Still Learning To See

The bones of trees

 

jrs-04925

I love winter for being able to see the “bones” of trees—their branches and shapes. Trees similar to the two old fencerow Sugar Maples shown above, one clearly much older, now declining and possibly the parent tree, can be seen at many a turn around the old farm fields of Central Vermont.

jrs-04912

Every morning from my bed I look at two trees that have long stood next to each other, a Boxelder Maple and a Sugar Maple. Each is beautiful in its own right and together they are just lovely. I think of them as friends after all these years and often wonder what their conversation is with each other, for surely there is one.

jrs-04908

The Sugar Maple, now about 50 years old, will burst into magnificent bloom in a couple of months. For now, I simply enjoy watching the branches slide back and forth in the wind.

On a recent gray morning, so common in March, the dark branches barely discernible from the sky, a male Cardinal landed, bringing with him his bit of red  just enough different from the darkness to be seen.

jrs-04904

The Boxelder Maple, perhaps less well-organized but still having its own grace, is more brittle than the Sugar Maple and, as a result, trembles and quivers in the wind. The stems of the seeds still adorn nearly every branchlet.

Trees have their own shapes, both species and individuals, and they do reach out to the light and learn to live with their neighbors, big and small, different and similar. The branches of the Weeping Willow almost sketch the pattern of the wind.

jrs-04913

This time of year the flower buds on the Silver Maples begin to swell noticeably, food for birds and, when the flowers open, for the bees.

jrs-04917

Tamarack is recognizable all year-long but especially now, thick with cones and branches bare of needles.

jrs-04915

The Black Locusts out the west window, which I’ve shared here often, are the perfect stage on which to watch the sun and moon setting or, even without them, to simply be enjoyed for the remarkable shapes of their curving branches and their salutation to the heavens.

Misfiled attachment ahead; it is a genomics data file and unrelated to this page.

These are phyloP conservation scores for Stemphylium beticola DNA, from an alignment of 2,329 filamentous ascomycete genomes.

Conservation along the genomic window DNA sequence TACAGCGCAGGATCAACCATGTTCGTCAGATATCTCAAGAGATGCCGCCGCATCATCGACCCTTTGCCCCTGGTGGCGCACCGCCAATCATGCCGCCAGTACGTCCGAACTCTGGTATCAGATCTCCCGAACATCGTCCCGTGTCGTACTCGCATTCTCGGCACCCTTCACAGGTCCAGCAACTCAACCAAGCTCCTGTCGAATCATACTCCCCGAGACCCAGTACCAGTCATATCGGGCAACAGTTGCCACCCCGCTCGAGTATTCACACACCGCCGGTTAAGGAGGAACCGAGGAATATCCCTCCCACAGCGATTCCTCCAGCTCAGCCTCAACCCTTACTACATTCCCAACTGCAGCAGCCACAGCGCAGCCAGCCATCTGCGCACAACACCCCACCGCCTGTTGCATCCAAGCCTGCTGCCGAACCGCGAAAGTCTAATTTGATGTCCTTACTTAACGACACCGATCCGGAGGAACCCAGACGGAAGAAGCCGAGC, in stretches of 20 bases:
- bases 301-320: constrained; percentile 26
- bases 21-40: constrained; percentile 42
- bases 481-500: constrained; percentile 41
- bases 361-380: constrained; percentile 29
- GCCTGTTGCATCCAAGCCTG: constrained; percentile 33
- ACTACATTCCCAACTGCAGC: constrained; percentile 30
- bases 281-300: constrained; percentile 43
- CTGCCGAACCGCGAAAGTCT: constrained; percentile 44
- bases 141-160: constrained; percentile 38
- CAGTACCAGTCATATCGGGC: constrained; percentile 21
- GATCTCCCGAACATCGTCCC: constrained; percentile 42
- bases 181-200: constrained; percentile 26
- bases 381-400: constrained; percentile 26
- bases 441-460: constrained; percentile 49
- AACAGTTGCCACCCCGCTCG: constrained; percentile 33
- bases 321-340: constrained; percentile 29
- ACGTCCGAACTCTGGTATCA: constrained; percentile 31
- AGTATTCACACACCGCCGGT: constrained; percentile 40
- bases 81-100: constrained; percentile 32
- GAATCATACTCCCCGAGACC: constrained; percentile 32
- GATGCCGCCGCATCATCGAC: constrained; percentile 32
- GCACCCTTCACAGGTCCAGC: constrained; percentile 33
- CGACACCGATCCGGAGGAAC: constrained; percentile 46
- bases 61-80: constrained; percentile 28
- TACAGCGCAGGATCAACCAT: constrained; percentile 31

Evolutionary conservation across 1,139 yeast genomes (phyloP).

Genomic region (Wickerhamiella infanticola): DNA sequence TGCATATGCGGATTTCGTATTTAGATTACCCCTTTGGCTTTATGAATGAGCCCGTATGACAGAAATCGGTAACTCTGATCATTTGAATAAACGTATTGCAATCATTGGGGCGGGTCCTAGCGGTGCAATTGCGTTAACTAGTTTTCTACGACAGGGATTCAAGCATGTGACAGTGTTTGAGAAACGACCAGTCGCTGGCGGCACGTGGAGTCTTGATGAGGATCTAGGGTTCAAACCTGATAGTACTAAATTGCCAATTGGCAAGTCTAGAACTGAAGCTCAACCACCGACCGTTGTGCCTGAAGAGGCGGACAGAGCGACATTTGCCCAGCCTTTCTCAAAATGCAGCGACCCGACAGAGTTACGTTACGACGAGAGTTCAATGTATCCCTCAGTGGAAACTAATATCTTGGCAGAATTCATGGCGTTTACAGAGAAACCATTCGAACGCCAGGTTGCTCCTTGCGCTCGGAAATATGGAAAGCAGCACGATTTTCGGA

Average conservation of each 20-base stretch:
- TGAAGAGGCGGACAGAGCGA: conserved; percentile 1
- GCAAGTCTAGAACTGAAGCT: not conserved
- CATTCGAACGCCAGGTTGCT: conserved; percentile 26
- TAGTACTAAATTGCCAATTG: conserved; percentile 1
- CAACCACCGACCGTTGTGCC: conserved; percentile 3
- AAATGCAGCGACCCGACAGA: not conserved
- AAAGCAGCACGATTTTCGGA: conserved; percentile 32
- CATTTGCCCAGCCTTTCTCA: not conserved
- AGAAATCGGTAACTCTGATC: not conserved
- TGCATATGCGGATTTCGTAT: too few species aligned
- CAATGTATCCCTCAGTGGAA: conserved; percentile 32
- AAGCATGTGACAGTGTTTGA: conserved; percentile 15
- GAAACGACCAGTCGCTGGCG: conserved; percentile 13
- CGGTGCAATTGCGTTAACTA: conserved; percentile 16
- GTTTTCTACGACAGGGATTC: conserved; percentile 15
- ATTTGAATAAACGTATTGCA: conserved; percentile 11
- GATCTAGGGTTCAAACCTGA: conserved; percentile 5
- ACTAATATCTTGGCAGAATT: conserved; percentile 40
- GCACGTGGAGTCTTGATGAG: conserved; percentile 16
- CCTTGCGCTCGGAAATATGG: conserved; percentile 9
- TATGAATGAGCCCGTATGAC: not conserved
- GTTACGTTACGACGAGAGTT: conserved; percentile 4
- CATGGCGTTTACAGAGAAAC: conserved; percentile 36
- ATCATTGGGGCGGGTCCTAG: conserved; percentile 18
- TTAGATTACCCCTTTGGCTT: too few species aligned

jrs-04914

I’ll gladly embrace all that comes with these last two months of winter for a few more opportunities to enjoy the bare bones of these trees.

This entry was published on March 9, 2018 at 10:50 am. It’s filed under John Snell, John Snell Photographer, Patterns, Trees, Vermont, Winter and tagged , , , , , , , , , , , . Bookmark the permalink. Follow any comments here with the RSS feed for this post.

One thought on “The bones of trees

  1. I enjoy seeing your part of Vermont through your eyes. And yes, ever since the last snow fall finally covered some of the naked earth down here in Connecticut the buds on the maples have been swelling. I even saw a red maple in blossom poor thing! it is snowing again now.

Leave a Reply

Fill in your details below or click an icon to log in:

WordPress.com Logo

You are commenting using your WordPress.com account. Log Out /  Change )

Google+ photo

You are commenting using your Google+ account. Log Out /  Change )

Twitter picture

You are commenting using your Twitter account. Log Out /  Change )

Facebook photo

You are commenting using your Facebook account. Log Out /  Change )

Connecting to %s

%d bloggers like this: